Published Online: August 9, 2005
Published in Print: August 10, 2005, as Clarifying Report on Reform-Model Study


Clarifying Report on Reform-Model Study

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To the Editor:

While your coverage captured the salient elements of the MDRC research group’s federally funded study of First Things First ("Reform Model Found to Spur Gains in Kansas," July 13, 2005), two key points need clarification.

The first concerns the reported lack of improvement on reading tests in Kansas City, Kan., elementary schools. The MDRC study looked at the implementation of First Things First in middle and high schools only, and did not consider elementary schools. Other research conducted by Youth Development Strategies links First Things First to improvement among Kansas City students on state reading assessments at all levels, elementary through high school.

Everyone in the Kansas City elementary schools, starting with the students, worked hard for these improvements, and we address this inaccuracy on their behalf.

Second, the article’s assertion that only a few schools in districts other than Kansas City were using First Things First during the study misrepresents the reform’s presence. Three of the four other sites—Riverview Gardens, Mo., and Greenville and Shaw, Miss.—were implementing First Things First in all their high schools. These school districts are simply much smaller than those in Kansas City and in Houston, the fifth district in the study. Our intent was to keep First Things First evolving, through experience in varied districts, including an inner-ring suburb and rural districts, as well as those serving inner cities.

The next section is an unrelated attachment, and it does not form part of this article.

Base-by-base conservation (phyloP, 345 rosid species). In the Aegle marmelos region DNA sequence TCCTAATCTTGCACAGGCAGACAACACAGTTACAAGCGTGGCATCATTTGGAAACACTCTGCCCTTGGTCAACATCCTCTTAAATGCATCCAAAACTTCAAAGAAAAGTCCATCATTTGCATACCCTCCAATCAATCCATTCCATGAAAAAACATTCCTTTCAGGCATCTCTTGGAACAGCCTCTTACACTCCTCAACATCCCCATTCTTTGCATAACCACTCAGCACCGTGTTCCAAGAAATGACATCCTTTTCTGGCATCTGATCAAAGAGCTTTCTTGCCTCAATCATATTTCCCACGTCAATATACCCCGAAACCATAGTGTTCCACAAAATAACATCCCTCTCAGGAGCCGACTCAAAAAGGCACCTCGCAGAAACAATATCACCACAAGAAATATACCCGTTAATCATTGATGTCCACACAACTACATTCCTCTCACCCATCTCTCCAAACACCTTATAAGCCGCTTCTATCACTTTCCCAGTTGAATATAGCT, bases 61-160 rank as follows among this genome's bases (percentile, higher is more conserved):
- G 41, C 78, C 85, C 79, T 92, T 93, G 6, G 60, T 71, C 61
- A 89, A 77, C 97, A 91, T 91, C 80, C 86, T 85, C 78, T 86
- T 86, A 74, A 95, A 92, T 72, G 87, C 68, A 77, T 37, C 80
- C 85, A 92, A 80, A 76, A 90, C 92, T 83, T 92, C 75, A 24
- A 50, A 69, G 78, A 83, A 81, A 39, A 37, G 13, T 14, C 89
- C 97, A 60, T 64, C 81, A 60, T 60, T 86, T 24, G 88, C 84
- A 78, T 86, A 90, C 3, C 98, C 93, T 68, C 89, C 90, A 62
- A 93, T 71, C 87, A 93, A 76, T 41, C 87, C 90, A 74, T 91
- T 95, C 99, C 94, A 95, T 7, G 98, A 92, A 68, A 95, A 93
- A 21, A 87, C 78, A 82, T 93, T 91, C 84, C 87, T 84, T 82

The article is correct that true, long-lasting, and meaningful change takes time and commitment over the long haul. We’ve seen this point driven home again and again over 10 years of work that now encompasses some 90 schools. This hard truth and the MDRC research have strengthened our resolve to continue to improve the odds for our nation’s most at-risk students.

James P. Connell
Institute for Research and
Reform in Education
Philadelphia, Pa.

Vol. 24, Issue 44, Page 40

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